And I said, “Yes?”

She said, “That’s what I want to happen with me and you.”

I am getting used to my kids saying things that, considering my situation, hurl a dagger through my guts. Lately, though, it’s getting a little easier to hear some of that stuff because I have once again decided I am definitely going to live for MANY YEARS. I have to admit, I waffled back and forth on the feasibility of this ideal outcome for a few months after my recurrence. But now I am back to feeling like I am going to conquer this thing. Assuming I have any say in the matter. And, you know, I really think I do.

Tuesday, December 6, 2011

Holiday Casserole

Hey there, friends! Long time no blog. You may be wondering how we're doing since I've been so uncharacteristically e-silent (surely it's a word) these last few weeks.

I don't know what's come over me, but I've just felt so damned PEACEFUL lately. Sort of mildly anesthetized with happiness. I feel all this goodwill towards others-- why? I frequently find myself striking up unnecessary conversations with strangers in stores (I feel like I've actually found some unexpected friends this way-- I can still recount all the conversations). I feel extra generous. I've been rounding up when I tip. Even tipping people who don't necessarily need to get tipped, like mumbling take-out clerks who won't make eye contact with me. Smiling maybe a bit too earnestly at strangers I pass on grimy Rainier Avenue South, even if they seem scowl-y. (Ok, especially if they seem scowl-y, because, CHEER UP, PEOPLE.) Asking folks with less groceries to go in front of me. And I've been "slowing it down" more than I used to. I've stopped my car off the winding, 2-lane highways to show my kids the clouds lingering thickly over the mountains, or the way frost is now settling over the field. (Please don't groan. I really did. And it was really cool for all three of us.) We personify the goats and horses as we pass their paddocks on our way to town. We've got them all named and have developed their personalities and voices. I've felt extra patient, wide-eyed and curious, quietly calm and content. The Eagles would call it a "Peaceful Easy Feeling". I'm not sure what Menudo would call it.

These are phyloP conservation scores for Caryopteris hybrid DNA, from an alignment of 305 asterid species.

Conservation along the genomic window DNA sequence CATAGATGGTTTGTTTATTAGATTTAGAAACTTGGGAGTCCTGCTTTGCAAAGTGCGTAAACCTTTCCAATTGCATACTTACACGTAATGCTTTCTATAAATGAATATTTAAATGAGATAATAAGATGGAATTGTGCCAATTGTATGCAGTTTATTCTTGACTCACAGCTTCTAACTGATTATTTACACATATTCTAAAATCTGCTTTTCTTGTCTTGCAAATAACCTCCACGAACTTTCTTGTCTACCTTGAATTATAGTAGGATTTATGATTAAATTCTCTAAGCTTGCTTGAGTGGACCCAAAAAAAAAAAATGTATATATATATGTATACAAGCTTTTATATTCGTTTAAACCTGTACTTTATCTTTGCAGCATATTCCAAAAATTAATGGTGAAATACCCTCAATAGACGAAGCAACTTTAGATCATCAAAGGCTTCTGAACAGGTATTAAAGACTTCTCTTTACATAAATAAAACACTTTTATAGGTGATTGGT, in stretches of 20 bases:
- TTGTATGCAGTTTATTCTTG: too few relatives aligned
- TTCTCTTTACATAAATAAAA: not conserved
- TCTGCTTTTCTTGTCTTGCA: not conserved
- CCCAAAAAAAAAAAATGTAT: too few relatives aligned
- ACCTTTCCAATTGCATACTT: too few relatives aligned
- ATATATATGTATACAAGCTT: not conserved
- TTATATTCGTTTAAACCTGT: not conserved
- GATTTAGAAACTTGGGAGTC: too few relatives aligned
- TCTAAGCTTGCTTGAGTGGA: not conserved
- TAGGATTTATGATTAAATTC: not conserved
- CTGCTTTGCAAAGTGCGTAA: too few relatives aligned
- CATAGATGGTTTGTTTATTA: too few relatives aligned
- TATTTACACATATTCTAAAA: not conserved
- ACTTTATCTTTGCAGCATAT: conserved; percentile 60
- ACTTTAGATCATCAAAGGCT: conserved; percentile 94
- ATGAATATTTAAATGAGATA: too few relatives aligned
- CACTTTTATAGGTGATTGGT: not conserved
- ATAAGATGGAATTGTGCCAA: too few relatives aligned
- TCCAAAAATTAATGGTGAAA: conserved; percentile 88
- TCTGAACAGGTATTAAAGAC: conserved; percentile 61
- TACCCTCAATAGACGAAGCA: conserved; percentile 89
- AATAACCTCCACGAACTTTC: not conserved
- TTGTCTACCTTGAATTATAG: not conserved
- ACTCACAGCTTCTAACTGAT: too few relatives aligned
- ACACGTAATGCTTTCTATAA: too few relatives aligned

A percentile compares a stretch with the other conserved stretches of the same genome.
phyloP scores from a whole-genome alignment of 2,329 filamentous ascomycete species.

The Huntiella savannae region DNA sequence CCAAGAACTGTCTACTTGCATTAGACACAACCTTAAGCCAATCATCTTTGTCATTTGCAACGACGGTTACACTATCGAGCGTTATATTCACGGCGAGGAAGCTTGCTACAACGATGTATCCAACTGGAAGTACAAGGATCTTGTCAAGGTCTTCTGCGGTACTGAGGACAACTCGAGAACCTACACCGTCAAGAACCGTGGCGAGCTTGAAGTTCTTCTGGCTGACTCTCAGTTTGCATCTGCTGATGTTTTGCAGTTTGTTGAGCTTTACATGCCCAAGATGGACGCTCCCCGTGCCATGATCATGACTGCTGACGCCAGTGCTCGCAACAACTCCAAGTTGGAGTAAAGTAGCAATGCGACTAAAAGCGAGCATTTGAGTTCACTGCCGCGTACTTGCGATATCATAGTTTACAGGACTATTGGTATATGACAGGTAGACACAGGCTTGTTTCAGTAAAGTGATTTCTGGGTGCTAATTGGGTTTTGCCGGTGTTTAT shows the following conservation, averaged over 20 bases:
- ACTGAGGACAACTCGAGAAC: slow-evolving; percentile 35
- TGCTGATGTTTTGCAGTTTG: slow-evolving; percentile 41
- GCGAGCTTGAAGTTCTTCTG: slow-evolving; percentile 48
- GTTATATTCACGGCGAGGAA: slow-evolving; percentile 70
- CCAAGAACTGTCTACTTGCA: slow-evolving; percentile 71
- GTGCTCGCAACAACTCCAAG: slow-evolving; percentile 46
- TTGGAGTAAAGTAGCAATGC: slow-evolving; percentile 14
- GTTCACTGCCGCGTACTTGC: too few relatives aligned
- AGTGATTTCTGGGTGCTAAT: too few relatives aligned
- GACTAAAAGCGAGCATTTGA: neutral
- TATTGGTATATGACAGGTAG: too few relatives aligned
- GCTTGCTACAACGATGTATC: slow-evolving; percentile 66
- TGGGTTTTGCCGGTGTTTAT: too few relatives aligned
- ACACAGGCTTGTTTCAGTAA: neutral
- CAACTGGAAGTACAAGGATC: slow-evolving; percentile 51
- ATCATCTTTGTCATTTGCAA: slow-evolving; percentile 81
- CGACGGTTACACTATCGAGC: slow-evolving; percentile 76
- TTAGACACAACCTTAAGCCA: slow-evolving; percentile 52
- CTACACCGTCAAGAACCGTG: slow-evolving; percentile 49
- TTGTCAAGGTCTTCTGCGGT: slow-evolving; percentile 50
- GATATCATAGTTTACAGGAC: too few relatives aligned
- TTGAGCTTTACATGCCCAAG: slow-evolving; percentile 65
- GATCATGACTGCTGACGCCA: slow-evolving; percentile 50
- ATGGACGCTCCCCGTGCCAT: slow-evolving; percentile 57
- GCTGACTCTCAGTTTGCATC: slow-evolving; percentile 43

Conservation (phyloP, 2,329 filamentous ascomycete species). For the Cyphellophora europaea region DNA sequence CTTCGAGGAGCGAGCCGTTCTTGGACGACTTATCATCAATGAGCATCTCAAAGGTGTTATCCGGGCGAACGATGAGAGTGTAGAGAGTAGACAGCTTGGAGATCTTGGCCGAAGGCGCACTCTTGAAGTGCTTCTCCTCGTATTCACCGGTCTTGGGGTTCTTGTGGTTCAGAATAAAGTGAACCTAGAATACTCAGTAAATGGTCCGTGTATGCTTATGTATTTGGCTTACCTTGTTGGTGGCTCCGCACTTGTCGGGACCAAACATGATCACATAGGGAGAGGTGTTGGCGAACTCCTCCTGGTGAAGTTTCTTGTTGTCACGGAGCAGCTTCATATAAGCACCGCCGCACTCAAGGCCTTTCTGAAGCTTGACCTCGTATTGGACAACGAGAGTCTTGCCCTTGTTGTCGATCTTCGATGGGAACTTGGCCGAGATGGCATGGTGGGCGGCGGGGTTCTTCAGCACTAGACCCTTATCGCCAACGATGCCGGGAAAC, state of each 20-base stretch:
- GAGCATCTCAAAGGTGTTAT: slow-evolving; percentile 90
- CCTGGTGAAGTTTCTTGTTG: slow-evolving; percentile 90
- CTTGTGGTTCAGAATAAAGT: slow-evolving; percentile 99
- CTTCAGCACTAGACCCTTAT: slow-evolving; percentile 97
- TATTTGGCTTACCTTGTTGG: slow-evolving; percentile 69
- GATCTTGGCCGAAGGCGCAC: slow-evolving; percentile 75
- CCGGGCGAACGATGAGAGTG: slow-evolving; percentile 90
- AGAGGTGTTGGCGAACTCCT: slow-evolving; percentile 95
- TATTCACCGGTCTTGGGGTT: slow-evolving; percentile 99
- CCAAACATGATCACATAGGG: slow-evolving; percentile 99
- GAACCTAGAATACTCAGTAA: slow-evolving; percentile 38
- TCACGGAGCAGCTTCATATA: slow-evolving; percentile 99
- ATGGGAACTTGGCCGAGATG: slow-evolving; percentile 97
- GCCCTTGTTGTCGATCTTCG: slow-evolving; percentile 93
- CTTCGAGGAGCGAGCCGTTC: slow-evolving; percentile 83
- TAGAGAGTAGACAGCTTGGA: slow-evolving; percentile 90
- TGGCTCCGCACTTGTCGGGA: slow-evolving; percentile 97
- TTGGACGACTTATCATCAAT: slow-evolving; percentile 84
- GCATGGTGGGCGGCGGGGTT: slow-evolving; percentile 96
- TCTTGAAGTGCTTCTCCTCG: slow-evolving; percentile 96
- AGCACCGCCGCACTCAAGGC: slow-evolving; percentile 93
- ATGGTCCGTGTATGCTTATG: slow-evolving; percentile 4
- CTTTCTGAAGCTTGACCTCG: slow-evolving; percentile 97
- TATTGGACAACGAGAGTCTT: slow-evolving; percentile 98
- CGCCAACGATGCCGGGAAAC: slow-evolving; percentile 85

We've been filling our days with all the characteristic happenings of November and December: turkey-eating, Xmas tree cutting/decorating, shopping, Nutcracker-ing. Dressing the kids up in holiday jammies. It's all seemed like a joy to me this year. Not a big production, just an easy, happy time. I'm serious. I don't quite understand it.

I'm not trying to paint some hunky-dory (I had to use that term, I've always hated its clunky, hyphenated weirdness) portrait of my life, I'm just reporting it as feels. Today it occurred to me, you know, Shelly, this is really such a tremendous GIFT you've got going on here. OKAY, OKAY, I KNOW, I've also some serious lumps of coal in my life's "stocking" (wince. the writing!) these days, but let's forget that for now. And we're not ignoring it, but it's just not as INTERESTING or valuable as the recognition that true happiness is a gift. That phrase I just used, "true happiness is a gift", sounds so played-out, almost trite, in its simplicity. But really, consider it. I know I am dealing with cancer. That's NOT a gift. That's a slab of shit casserole served cold and raw on my plate. But the ability to feel truly happy IS a gift. I am SO LUCKY to have cultivated it. I've got so many friends dealing with various unhappinesses now (health crises, relationship struggles, career dissatisfaction, family issues, loneliness, low self-esteem, regret, fear, etc.), and I really feel for them, just as they probably feel for me dealing with all this crappy chemo and cancer. I wish I had their health--I hope they appreciate THAT. But I'm so deeply appreciative for my peaceful state-of-mind and my overall "happiness". It's got to be helping me in this stupid "fight". Imagine me using my fingers to punctuate all those quotation marks I just heaped on you.

I guess we all have our shit casseroles AND our gifts. What a holiday table that makes. The trick is to appreciate the good things you have going for you, of recognizing a gift when it arrives, however it's wrapped. If you can do that, THAT'S a gift.

It's even better than a Chia Head.